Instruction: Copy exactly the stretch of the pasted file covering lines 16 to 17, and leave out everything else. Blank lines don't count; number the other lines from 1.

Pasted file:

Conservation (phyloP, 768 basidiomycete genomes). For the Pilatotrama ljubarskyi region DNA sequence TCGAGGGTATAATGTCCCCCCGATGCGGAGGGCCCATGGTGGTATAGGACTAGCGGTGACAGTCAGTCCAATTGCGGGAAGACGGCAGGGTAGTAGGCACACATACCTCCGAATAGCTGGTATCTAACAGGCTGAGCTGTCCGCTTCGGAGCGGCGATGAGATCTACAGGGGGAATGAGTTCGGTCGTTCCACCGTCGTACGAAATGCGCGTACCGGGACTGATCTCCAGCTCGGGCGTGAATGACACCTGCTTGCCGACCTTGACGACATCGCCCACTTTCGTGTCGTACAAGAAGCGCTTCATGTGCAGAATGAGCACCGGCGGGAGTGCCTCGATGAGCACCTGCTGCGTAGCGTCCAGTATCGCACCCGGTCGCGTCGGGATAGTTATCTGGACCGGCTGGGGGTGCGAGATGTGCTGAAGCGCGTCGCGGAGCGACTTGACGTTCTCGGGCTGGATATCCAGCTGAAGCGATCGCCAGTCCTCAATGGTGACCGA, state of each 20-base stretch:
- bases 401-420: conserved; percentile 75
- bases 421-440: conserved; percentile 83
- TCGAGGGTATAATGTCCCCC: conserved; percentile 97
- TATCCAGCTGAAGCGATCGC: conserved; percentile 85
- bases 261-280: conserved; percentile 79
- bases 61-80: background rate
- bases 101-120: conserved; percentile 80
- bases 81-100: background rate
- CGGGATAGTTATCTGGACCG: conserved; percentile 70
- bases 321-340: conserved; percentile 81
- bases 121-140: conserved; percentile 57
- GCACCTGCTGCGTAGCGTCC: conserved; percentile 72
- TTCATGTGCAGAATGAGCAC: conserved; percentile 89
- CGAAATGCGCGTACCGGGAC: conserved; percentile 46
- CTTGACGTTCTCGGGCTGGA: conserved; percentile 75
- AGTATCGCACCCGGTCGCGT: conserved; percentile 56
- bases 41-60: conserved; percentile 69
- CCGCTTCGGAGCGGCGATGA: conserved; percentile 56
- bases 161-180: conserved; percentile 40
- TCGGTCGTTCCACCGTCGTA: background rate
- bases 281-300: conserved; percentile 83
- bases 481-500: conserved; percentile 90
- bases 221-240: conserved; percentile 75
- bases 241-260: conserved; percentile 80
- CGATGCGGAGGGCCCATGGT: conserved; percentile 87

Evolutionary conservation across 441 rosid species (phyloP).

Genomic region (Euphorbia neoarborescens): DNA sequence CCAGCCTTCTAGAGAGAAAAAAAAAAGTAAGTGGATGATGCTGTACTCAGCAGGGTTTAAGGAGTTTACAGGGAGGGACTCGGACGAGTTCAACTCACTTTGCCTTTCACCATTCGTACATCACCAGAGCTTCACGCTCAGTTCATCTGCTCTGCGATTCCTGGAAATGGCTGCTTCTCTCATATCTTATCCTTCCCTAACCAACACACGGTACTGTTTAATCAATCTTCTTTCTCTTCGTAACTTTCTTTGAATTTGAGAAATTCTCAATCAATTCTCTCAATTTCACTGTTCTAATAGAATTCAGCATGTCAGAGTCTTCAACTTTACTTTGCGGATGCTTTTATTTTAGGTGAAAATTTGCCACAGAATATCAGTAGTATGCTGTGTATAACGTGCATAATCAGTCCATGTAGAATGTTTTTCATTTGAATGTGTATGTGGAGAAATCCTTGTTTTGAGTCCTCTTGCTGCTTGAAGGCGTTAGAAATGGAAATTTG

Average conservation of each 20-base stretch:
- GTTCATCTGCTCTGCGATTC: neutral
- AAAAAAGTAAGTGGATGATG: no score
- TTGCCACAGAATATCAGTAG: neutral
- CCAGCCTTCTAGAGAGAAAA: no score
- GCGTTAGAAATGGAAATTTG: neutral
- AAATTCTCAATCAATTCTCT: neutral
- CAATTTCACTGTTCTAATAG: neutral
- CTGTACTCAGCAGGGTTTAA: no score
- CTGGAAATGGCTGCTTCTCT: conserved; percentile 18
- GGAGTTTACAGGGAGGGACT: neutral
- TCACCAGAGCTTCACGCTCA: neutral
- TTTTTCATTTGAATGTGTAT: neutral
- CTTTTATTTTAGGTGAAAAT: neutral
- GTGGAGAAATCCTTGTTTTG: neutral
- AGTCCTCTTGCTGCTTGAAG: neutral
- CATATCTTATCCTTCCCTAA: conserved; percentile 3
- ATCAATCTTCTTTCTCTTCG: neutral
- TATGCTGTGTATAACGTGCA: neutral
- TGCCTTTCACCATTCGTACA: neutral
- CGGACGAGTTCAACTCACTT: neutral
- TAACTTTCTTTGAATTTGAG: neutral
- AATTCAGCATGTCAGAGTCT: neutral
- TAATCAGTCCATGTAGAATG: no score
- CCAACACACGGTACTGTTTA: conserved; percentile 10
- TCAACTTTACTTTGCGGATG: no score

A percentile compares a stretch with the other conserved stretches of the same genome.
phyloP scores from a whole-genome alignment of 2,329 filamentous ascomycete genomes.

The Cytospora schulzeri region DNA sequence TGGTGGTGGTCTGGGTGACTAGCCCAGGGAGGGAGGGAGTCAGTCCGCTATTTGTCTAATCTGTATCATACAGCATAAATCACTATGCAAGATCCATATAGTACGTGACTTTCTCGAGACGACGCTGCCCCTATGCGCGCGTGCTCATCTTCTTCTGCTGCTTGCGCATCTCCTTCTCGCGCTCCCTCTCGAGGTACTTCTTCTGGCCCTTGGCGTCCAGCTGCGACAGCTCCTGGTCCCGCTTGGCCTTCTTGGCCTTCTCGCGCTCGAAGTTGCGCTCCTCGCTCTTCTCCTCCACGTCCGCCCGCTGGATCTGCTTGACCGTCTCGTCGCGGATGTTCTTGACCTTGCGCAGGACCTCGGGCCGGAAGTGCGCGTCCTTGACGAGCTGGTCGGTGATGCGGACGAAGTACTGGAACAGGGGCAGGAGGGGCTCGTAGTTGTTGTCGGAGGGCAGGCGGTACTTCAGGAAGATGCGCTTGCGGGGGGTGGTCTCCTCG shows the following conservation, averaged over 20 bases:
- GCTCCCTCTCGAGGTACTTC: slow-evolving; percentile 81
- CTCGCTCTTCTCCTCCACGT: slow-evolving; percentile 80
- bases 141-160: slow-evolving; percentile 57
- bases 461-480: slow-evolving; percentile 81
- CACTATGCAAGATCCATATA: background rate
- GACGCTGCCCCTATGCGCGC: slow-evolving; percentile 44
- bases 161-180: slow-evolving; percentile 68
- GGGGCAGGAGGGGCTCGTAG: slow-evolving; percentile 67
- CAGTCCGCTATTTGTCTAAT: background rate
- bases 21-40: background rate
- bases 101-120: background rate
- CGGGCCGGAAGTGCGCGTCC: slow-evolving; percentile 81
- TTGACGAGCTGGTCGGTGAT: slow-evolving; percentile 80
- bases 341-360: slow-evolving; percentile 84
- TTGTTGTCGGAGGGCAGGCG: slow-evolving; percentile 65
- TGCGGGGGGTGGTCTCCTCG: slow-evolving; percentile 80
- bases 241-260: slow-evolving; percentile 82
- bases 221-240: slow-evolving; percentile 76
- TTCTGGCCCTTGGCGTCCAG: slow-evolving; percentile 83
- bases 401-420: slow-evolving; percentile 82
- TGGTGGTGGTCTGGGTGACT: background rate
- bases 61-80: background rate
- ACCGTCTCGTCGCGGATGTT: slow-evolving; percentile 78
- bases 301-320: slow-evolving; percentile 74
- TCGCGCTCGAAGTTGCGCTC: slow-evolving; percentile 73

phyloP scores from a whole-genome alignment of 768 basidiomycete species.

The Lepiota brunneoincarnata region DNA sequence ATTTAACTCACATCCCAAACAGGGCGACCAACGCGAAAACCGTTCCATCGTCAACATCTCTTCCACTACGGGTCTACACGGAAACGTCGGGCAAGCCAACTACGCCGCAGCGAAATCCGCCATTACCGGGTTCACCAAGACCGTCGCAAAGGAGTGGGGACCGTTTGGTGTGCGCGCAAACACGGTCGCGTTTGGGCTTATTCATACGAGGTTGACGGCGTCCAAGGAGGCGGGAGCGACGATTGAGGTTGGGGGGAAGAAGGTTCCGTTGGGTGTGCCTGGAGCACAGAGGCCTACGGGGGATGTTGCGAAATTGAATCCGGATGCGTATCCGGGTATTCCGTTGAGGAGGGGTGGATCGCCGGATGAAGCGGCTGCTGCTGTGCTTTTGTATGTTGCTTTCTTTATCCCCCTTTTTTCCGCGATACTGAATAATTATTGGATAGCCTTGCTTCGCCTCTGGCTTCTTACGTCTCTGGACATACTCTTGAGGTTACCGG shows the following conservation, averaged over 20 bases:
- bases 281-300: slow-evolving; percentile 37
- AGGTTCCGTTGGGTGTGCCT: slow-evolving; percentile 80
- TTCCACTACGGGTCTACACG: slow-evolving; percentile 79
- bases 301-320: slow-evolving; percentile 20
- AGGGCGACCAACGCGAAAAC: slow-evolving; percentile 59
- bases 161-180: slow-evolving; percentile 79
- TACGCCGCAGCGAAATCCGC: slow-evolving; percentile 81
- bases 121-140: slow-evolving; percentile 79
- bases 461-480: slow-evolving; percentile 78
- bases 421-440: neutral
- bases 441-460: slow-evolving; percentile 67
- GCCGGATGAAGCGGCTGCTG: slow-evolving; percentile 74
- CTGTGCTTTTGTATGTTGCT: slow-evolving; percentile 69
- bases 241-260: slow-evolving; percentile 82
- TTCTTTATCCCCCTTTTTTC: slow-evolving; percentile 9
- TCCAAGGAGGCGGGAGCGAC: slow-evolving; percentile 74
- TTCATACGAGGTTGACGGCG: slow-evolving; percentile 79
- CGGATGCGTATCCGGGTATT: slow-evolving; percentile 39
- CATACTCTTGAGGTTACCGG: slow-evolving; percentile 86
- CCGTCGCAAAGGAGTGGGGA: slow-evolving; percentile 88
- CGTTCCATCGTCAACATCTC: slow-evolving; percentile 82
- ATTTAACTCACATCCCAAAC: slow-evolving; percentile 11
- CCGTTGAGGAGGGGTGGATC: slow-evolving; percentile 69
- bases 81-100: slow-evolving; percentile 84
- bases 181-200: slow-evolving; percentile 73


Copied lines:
- CTTGACGTTCTCGGGCTGGA: conserved; percentile 75
- AGTATCGCACCCGGTCGCGT: conserved; percentile 56